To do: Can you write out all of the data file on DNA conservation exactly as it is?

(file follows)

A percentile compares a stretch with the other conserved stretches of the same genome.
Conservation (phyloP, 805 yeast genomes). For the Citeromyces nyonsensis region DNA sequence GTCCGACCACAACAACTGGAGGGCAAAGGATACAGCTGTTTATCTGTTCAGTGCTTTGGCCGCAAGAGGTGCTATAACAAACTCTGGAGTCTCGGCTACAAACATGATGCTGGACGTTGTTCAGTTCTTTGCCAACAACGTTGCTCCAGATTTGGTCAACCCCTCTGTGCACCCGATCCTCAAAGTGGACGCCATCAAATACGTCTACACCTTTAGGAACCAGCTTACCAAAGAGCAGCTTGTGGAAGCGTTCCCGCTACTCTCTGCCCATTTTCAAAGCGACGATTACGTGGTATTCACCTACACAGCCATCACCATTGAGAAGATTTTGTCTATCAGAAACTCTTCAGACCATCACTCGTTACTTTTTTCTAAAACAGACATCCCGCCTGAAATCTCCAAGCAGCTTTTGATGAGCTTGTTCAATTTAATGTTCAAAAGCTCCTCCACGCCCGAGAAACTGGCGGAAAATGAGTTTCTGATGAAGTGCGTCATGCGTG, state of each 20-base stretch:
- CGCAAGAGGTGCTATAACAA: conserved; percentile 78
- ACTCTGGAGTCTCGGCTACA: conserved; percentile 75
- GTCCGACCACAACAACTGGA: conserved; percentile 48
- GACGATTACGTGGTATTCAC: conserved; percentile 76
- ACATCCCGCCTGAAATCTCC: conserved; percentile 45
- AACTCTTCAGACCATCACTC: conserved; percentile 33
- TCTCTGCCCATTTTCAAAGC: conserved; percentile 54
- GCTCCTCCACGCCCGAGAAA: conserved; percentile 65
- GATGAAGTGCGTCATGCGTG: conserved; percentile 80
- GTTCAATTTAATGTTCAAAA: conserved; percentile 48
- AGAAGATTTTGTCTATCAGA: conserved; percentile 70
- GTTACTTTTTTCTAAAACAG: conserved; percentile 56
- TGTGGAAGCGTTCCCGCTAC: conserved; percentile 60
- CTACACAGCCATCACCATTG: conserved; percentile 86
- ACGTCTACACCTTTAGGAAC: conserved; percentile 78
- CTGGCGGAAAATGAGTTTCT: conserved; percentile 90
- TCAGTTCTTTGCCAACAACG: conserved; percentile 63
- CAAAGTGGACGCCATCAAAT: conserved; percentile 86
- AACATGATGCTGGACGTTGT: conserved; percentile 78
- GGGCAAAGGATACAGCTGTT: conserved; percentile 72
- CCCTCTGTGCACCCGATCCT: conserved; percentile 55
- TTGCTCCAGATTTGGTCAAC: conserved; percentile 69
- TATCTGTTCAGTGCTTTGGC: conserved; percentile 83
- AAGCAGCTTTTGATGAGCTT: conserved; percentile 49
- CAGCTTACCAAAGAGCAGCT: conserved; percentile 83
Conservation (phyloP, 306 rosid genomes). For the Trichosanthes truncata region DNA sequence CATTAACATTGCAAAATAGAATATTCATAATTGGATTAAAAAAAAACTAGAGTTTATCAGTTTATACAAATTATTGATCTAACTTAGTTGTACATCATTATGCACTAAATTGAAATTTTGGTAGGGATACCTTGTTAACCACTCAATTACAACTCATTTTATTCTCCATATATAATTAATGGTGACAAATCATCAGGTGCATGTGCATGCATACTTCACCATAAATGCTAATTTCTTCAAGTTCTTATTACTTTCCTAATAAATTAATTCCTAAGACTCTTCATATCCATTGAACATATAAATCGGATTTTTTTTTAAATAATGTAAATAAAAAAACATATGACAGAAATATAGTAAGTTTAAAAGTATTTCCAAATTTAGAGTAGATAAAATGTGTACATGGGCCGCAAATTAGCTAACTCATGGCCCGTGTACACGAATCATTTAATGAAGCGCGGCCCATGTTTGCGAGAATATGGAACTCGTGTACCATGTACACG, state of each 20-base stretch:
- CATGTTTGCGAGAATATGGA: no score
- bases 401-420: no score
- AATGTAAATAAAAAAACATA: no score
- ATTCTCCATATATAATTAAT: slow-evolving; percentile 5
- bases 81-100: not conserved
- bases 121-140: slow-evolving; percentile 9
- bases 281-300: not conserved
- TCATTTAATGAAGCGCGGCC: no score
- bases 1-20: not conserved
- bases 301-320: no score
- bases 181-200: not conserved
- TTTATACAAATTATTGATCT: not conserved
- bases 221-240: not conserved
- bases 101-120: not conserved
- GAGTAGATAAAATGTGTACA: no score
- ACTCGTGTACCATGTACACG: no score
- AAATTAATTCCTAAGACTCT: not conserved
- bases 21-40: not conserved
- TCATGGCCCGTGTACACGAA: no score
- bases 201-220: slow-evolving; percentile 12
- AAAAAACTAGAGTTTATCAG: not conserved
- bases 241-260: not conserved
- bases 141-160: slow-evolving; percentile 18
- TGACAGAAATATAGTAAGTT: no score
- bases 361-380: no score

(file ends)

A percentile compares a stretch with the other conserved stretches of the same genome.
Conservation (phyloP, 805 yeast genomes). For the Citeromyces nyonsensis region DNA sequence GTCCGACCACAACAACTGGAGGGCAAAGGATACAGCTGTTTATCTGTTCAGTGCTTTGGCCGCAAGAGGTGCTATAACAAACTCTGGAGTCTCGGCTACAAACATGATGCTGGACGTTGTTCAGTTCTTTGCCAACAACGTTGCTCCAGATTTGGTCAACCCCTCTGTGCACCCGATCCTCAAAGTGGACGCCATCAAATACGTCTACACCTTTAGGAACCAGCTTACCAAAGAGCAGCTTGTGGAAGCGTTCCCGCTACTCTCTGCCCATTTTCAAAGCGACGATTACGTGGTATTCACCTACACAGCCATCACCATTGAGAAGATTTTGTCTATCAGAAACTCTTCAGACCATCACTCGTTACTTTTTTCTAAAACAGACATCCCGCCTGAAATCTCCAAGCAGCTTTTGATGAGCTTGTTCAATTTAATGTTCAAAAGCTCCTCCACGCCCGAGAAACTGGCGGAAAATGAGTTTCTGATGAAGTGCGTCATGCGTG, state of each 20-base stretch:
- CGCAAGAGGTGCTATAACAA: conserved; percentile 78
- ACTCTGGAGTCTCGGCTACA: conserved; percentile 75
- GTCCGACCACAACAACTGGA: conserved; percentile 48
- GACGATTACGTGGTATTCAC: conserved; percentile 76
- ACATCCCGCCTGAAATCTCC: conserved; percentile 45
- AACTCTTCAGACCATCACTC: conserved; percentile 33
- TCTCTGCCCATTTTCAAAGC: conserved; percentile 54
- GCTCCTCCACGCCCGAGAAA: conserved; percentile 65
- GATGAAGTGCGTCATGCGTG: conserved; percentile 80
- GTTCAATTTAATGTTCAAAA: conserved; percentile 48
- AGAAGATTTTGTCTATCAGA: conserved; percentile 70
- GTTACTTTTTTCTAAAACAG: conserved; percentile 56
- TGTGGAAGCGTTCCCGCTAC: conserved; percentile 60
- CTACACAGCCATCACCATTG: conserved; percentile 86
- ACGTCTACACCTTTAGGAAC: conserved; percentile 78
- CTGGCGGAAAATGAGTTTCT: conserved; percentile 90
- TCAGTTCTTTGCCAACAACG: conserved; percentile 63
- CAAAGTGGACGCCATCAAAT: conserved; percentile 86
- AACATGATGCTGGACGTTGT: conserved; percentile 78
- GGGCAAAGGATACAGCTGTT: conserved; percentile 72
- CCCTCTGTGCACCCGATCCT: conserved; percentile 55
- TTGCTCCAGATTTGGTCAAC: conserved; percentile 69
- TATCTGTTCAGTGCTTTGGC: conserved; percentile 83
- AAGCAGCTTTTGATGAGCTT: conserved; percentile 49
- CAGCTTACCAAAGAGCAGCT: conserved; percentile 83
Conservation (phyloP, 306 rosid genomes). For the Trichosanthes truncata region DNA sequence CATTAACATTGCAAAATAGAATATTCATAATTGGATTAAAAAAAAACTAGAGTTTATCAGTTTATACAAATTATTGATCTAACTTAGTTGTACATCATTATGCACTAAATTGAAATTTTGGTAGGGATACCTTGTTAACCACTCAATTACAACTCATTTTATTCTCCATATATAATTAATGGTGACAAATCATCAGGTGCATGTGCATGCATACTTCACCATAAATGCTAATTTCTTCAAGTTCTTATTACTTTCCTAATAAATTAATTCCTAAGACTCTTCATATCCATTGAACATATAAATCGGATTTTTTTTTAAATAATGTAAATAAAAAAACATATGACAGAAATATAGTAAGTTTAAAAGTATTTCCAAATTTAGAGTAGATAAAATGTGTACATGGGCCGCAAATTAGCTAACTCATGGCCCGTGTACACGAATCATTTAATGAAGCGCGGCCCATGTTTGCGAGAATATGGAACTCGTGTACCATGTACACG, state of each 20-base stretch:
- CATGTTTGCGAGAATATGGA: no score
- bases 401-420: no score
- AATGTAAATAAAAAAACATA: no score
- ATTCTCCATATATAATTAAT: slow-evolving; percentile 5
- bases 81-100: not conserved
- bases 121-140: slow-evolving; percentile 9
- bases 281-300: not conserved
- TCATTTAATGAAGCGCGGCC: no score
- bases 1-20: not conserved
- bases 301-320: no score
- bases 181-200: not conserved
- TTTATACAAATTATTGATCT: not conserved
- bases 221-240: not conserved
- bases 101-120: not conserved
- GAGTAGATAAAATGTGTACA: no score
- ACTCGTGTACCATGTACACG: no score
- AAATTAATTCCTAAGACTCT: not conserved
- bases 21-40: not conserved
- TCATGGCCCGTGTACACGAA: no score
- bases 201-220: slow-evolving; percentile 12
- AAAAAACTAGAGTTTATCAG: not conserved
- bases 241-260: not conserved
- bases 141-160: slow-evolving; percentile 18
- TGACAGAAATATAGTAAGTT: no score
- bases 361-380: no score